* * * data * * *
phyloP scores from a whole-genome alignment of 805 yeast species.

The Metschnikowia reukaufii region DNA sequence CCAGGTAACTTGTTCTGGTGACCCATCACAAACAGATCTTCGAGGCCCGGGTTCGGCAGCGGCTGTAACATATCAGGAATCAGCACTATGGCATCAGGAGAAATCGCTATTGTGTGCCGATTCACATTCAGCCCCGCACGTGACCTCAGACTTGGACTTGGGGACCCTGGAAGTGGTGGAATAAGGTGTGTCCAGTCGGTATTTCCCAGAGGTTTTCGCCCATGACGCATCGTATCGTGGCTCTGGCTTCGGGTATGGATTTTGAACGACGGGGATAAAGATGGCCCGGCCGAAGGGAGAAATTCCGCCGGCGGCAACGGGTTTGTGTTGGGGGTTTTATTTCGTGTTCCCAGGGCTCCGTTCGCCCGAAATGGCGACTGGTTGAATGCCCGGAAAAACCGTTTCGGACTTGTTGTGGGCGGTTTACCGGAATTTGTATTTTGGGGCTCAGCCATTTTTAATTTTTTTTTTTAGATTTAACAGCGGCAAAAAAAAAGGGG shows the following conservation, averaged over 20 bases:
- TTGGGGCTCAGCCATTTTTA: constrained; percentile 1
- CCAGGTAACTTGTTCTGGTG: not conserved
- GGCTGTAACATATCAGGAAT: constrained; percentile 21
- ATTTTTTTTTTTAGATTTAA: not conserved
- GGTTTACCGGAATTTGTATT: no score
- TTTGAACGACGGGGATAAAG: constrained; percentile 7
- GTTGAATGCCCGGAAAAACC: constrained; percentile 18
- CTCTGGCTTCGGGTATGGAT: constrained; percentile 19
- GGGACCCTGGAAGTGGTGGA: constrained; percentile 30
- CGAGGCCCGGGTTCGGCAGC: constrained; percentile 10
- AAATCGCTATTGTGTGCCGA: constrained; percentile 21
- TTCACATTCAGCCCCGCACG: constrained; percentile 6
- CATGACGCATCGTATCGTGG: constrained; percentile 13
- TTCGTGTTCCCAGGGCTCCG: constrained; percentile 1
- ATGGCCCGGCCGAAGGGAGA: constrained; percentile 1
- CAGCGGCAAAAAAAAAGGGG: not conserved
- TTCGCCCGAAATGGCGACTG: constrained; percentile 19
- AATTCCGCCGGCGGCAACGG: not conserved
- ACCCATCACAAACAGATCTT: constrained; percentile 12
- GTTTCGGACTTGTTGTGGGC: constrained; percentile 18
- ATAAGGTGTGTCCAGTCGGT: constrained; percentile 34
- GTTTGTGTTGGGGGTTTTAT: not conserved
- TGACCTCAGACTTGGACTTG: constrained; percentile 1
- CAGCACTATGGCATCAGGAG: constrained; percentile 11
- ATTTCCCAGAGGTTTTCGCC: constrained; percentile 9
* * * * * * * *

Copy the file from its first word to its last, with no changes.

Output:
phyloP scores from a whole-genome alignment of 805 yeast species.

The Metschnikowia reukaufii region DNA sequence CCAGGTAACTTGTTCTGGTGACCCATCACAAACAGATCTTCGAGGCCCGGGTTCGGCAGCGGCTGTAACATATCAGGAATCAGCACTATGGCATCAGGAGAAATCGCTATTGTGTGCCGATTCACATTCAGCCCCGCACGTGACCTCAGACTTGGACTTGGGGACCCTGGAAGTGGTGGAATAAGGTGTGTCCAGTCGGTATTTCCCAGAGGTTTTCGCCCATGACGCATCGTATCGTGGCTCTGGCTTCGGGTATGGATTTTGAACGACGGGGATAAAGATGGCCCGGCCGAAGGGAGAAATTCCGCCGGCGGCAACGGGTTTGTGTTGGGGGTTTTATTTCGTGTTCCCAGGGCTCCGTTCGCCCGAAATGGCGACTGGTTGAATGCCCGGAAAAACCGTTTCGGACTTGTTGTGGGCGGTTTACCGGAATTTGTATTTTGGGGCTCAGCCATTTTTAATTTTTTTTTTTAGATTTAACAGCGGCAAAAAAAAAGGGG shows the following conservation, averaged over 20 bases:
- TTGGGGCTCAGCCATTTTTA: constrained; percentile 1
- CCAGGTAACTTGTTCTGGTG: not conserved
- GGCTGTAACATATCAGGAAT: constrained; percentile 21
- ATTTTTTTTTTTAGATTTAA: not conserved
- GGTTTACCGGAATTTGTATT: no score
- TTTGAACGACGGGGATAAAG: constrained; percentile 7
- GTTGAATGCCCGGAAAAACC: constrained; percentile 18
- CTCTGGCTTCGGGTATGGAT: constrained; percentile 19
- GGGACCCTGGAAGTGGTGGA: constrained; percentile 30
- CGAGGCCCGGGTTCGGCAGC: constrained; percentile 10
- AAATCGCTATTGTGTGCCGA: constrained; percentile 21
- TTCACATTCAGCCCCGCACG: constrained; percentile 6
- CATGACGCATCGTATCGTGG: constrained; percentile 13
- TTCGTGTTCCCAGGGCTCCG: constrained; percentile 1
- ATGGCCCGGCCGAAGGGAGA: constrained; percentile 1
- CAGCGGCAAAAAAAAAGGGG: not conserved
- TTCGCCCGAAATGGCGACTG: constrained; percentile 19
- AATTCCGCCGGCGGCAACGG: not conserved
- ACCCATCACAAACAGATCTT: constrained; percentile 12
- GTTTCGGACTTGTTGTGGGC: constrained; percentile 18
- ATAAGGTGTGTCCAGTCGGT: constrained; percentile 34
- GTTTGTGTTGGGGGTTTTAT: not conserved
- TGACCTCAGACTTGGACTTG: constrained; percentile 1
- CAGCACTATGGCATCAGGAG: constrained; percentile 11
- ATTTCCCAGAGGTTTTCGCC: constrained; percentile 9